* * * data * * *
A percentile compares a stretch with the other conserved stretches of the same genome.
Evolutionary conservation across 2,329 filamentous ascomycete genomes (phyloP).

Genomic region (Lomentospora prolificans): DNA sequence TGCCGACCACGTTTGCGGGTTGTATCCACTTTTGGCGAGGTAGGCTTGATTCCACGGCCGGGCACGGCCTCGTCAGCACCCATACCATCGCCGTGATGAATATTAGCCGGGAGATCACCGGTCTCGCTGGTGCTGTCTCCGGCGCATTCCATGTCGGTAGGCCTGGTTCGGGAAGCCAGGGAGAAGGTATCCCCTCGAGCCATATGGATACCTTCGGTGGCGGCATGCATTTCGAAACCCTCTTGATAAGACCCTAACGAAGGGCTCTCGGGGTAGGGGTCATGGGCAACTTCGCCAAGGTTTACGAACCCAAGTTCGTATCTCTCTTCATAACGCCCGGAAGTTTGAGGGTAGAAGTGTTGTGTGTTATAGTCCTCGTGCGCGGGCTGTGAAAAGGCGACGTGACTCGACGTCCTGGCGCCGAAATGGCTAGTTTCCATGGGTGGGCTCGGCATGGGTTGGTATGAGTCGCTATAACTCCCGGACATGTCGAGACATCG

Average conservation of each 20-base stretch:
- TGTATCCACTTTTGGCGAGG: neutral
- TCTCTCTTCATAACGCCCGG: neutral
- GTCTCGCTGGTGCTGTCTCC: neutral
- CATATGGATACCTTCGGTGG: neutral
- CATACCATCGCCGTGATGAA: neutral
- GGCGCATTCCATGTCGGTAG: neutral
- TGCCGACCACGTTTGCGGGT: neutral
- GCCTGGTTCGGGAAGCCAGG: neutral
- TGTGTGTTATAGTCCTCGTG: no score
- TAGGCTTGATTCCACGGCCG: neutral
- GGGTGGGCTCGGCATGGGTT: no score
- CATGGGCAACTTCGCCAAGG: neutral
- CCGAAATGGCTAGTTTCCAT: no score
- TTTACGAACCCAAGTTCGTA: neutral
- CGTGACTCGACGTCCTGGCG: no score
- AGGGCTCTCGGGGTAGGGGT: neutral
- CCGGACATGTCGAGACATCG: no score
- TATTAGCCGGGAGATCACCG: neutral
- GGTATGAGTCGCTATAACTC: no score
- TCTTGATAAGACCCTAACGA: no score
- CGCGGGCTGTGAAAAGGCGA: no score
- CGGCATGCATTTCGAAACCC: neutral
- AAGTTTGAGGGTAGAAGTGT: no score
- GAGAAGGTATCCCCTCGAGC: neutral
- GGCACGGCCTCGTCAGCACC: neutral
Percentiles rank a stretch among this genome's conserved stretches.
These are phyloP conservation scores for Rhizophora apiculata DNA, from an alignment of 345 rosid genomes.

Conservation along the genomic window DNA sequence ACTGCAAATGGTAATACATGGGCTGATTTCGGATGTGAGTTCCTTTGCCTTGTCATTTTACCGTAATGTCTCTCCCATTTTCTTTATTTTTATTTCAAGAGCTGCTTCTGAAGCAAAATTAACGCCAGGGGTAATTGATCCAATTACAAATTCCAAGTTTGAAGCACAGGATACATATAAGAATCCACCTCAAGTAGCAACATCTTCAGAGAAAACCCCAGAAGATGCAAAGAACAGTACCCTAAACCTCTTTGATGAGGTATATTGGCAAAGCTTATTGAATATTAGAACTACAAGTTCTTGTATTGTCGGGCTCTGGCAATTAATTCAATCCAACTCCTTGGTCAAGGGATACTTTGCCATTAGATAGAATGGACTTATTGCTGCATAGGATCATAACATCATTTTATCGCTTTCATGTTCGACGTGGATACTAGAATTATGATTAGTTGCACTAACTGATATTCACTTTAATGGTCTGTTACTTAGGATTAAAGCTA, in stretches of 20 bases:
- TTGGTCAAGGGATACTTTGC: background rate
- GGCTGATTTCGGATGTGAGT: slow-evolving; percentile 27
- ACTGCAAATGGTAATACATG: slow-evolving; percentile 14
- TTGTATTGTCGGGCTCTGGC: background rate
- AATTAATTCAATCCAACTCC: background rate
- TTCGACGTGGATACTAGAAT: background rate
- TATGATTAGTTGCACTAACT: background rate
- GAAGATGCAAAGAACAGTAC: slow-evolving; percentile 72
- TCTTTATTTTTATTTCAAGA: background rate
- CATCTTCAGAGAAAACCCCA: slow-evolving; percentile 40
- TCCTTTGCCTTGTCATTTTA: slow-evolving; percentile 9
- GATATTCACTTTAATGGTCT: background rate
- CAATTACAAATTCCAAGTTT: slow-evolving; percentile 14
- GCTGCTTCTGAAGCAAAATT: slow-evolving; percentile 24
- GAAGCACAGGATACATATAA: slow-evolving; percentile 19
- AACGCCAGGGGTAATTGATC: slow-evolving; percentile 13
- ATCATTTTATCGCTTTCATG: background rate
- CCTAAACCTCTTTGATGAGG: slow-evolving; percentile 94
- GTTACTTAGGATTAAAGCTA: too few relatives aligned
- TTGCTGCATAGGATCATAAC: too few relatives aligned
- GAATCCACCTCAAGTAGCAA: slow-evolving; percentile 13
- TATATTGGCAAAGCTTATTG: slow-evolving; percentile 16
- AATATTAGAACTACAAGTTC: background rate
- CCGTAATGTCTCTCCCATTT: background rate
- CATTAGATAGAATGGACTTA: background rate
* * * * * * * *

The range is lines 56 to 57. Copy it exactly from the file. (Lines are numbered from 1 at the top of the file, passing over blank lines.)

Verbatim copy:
- CCGTAATGTCTCTCCCATTT: background rate
- CATTAGATAGAATGGACTTA: background rate